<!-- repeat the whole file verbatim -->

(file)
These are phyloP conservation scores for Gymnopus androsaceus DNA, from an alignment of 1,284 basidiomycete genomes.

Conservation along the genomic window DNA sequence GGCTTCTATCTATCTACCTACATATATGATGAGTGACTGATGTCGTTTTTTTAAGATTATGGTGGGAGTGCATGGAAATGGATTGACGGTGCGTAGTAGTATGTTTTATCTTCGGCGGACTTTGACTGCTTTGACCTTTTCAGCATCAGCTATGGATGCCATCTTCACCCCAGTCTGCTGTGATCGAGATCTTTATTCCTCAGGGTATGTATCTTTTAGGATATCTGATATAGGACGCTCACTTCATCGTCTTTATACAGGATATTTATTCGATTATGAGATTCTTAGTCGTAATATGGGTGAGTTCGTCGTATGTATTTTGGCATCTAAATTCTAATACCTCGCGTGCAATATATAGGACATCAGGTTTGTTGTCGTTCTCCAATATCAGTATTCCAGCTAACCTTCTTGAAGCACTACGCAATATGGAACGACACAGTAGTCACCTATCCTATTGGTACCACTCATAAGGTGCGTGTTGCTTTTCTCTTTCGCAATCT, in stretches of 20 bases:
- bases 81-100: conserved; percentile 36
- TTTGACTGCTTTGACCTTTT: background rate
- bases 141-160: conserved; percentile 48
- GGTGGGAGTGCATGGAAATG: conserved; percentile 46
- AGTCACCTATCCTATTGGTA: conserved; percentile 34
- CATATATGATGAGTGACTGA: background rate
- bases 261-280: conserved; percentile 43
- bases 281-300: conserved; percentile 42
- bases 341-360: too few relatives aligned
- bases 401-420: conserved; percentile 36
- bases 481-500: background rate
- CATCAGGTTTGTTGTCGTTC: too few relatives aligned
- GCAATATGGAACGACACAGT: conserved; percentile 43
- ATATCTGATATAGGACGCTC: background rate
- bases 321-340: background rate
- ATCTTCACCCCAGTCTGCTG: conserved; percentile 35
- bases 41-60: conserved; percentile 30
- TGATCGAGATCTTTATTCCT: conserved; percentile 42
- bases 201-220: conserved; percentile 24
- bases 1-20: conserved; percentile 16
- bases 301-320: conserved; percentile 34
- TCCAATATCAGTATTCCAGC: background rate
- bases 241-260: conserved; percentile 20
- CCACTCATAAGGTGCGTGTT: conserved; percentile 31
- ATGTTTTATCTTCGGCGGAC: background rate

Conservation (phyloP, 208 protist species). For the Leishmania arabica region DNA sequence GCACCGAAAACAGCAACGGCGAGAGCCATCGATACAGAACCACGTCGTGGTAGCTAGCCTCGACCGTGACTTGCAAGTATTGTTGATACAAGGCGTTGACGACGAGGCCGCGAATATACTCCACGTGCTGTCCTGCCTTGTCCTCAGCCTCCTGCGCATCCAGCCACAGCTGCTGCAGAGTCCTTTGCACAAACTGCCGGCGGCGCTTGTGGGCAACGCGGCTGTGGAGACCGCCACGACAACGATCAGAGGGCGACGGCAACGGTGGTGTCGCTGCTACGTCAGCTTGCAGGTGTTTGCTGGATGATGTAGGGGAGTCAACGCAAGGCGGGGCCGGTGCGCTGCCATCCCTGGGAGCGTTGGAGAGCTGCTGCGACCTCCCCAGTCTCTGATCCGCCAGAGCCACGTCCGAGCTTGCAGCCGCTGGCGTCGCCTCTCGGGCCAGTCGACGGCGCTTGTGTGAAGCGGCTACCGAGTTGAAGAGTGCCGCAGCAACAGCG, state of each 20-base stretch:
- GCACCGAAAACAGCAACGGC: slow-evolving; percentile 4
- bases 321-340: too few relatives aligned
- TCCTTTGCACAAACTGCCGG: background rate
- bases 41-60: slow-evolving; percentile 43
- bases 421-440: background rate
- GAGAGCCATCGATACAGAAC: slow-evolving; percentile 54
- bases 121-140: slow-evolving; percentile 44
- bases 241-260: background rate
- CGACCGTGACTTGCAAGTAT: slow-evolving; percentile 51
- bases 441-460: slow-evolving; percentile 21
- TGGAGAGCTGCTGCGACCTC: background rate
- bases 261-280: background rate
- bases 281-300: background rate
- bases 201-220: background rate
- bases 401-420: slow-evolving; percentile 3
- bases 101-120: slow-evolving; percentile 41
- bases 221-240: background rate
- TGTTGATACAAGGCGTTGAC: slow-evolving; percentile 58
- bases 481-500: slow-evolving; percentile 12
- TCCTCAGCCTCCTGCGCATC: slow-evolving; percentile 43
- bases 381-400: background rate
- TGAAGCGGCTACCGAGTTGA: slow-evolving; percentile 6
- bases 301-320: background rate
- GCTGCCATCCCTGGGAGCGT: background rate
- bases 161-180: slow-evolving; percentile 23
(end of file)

These are phyloP conservation scores for Gymnopus androsaceus DNA, from an alignment of 1,284 basidiomycete genomes.

Conservation along the genomic window DNA sequence GGCTTCTATCTATCTACCTACATATATGATGAGTGACTGATGTCGTTTTTTTAAGATTATGGTGGGAGTGCATGGAAATGGATTGACGGTGCGTAGTAGTATGTTTTATCTTCGGCGGACTTTGACTGCTTTGACCTTTTCAGCATCAGCTATGGATGCCATCTTCACCCCAGTCTGCTGTGATCGAGATCTTTATTCCTCAGGGTATGTATCTTTTAGGATATCTGATATAGGACGCTCACTTCATCGTCTTTATACAGGATATTTATTCGATTATGAGATTCTTAGTCGTAATATGGGTGAGTTCGTCGTATGTATTTTGGCATCTAAATTCTAATACCTCGCGTGCAATATATAGGACATCAGGTTTGTTGTCGTTCTCCAATATCAGTATTCCAGCTAACCTTCTTGAAGCACTACGCAATATGGAACGACACAGTAGTCACCTATCCTATTGGTACCACTCATAAGGTGCGTGTTGCTTTTCTCTTTCGCAATCT, in stretches of 20 bases:
- bases 81-100: conserved; percentile 36
- TTTGACTGCTTTGACCTTTT: background rate
- bases 141-160: conserved; percentile 48
- GGTGGGAGTGCATGGAAATG: conserved; percentile 46
- AGTCACCTATCCTATTGGTA: conserved; percentile 34
- CATATATGATGAGTGACTGA: background rate
- bases 261-280: conserved; percentile 43
- bases 281-300: conserved; percentile 42
- bases 341-360: too few relatives aligned
- bases 401-420: conserved; percentile 36
- bases 481-500: background rate
- CATCAGGTTTGTTGTCGTTC: too few relatives aligned
- GCAATATGGAACGACACAGT: conserved; percentile 43
- ATATCTGATATAGGACGCTC: background rate
- bases 321-340: background rate
- ATCTTCACCCCAGTCTGCTG: conserved; percentile 35
- bases 41-60: conserved; percentile 30
- TGATCGAGATCTTTATTCCT: conserved; percentile 42
- bases 201-220: conserved; percentile 24
- bases 1-20: conserved; percentile 16
- bases 301-320: conserved; percentile 34
- TCCAATATCAGTATTCCAGC: background rate
- bases 241-260: conserved; percentile 20
- CCACTCATAAGGTGCGTGTT: conserved; percentile 31
- ATGTTTTATCTTCGGCGGAC: background rate

Conservation (phyloP, 208 protist species). For the Leishmania arabica region DNA sequence GCACCGAAAACAGCAACGGCGAGAGCCATCGATACAGAACCACGTCGTGGTAGCTAGCCTCGACCGTGACTTGCAAGTATTGTTGATACAAGGCGTTGACGACGAGGCCGCGAATATACTCCACGTGCTGTCCTGCCTTGTCCTCAGCCTCCTGCGCATCCAGCCACAGCTGCTGCAGAGTCCTTTGCACAAACTGCCGGCGGCGCTTGTGGGCAACGCGGCTGTGGAGACCGCCACGACAACGATCAGAGGGCGACGGCAACGGTGGTGTCGCTGCTACGTCAGCTTGCAGGTGTTTGCTGGATGATGTAGGGGAGTCAACGCAAGGCGGGGCCGGTGCGCTGCCATCCCTGGGAGCGTTGGAGAGCTGCTGCGACCTCCCCAGTCTCTGATCCGCCAGAGCCACGTCCGAGCTTGCAGCCGCTGGCGTCGCCTCTCGGGCCAGTCGACGGCGCTTGTGTGAAGCGGCTACCGAGTTGAAGAGTGCCGCAGCAACAGCG, state of each 20-base stretch:
- GCACCGAAAACAGCAACGGC: slow-evolving; percentile 4
- bases 321-340: too few relatives aligned
- TCCTTTGCACAAACTGCCGG: background rate
- bases 41-60: slow-evolving; percentile 43
- bases 421-440: background rate
- GAGAGCCATCGATACAGAAC: slow-evolving; percentile 54
- bases 121-140: slow-evolving; percentile 44
- bases 241-260: background rate
- CGACCGTGACTTGCAAGTAT: slow-evolving; percentile 51
- bases 441-460: slow-evolving; percentile 21
- TGGAGAGCTGCTGCGACCTC: background rate
- bases 261-280: background rate
- bases 281-300: background rate
- bases 201-220: background rate
- bases 401-420: slow-evolving; percentile 3
- bases 101-120: slow-evolving; percentile 41
- bases 221-240: background rate
- TGTTGATACAAGGCGTTGAC: slow-evolving; percentile 58
- bases 481-500: slow-evolving; percentile 12
- TCCTCAGCCTCCTGCGCATC: slow-evolving; percentile 43
- bases 381-400: background rate
- TGAAGCGGCTACCGAGTTGA: slow-evolving; percentile 6
- bases 301-320: background rate
- GCTGCCATCCCTGGGAGCGT: background rate
- bases 161-180: slow-evolving; percentile 23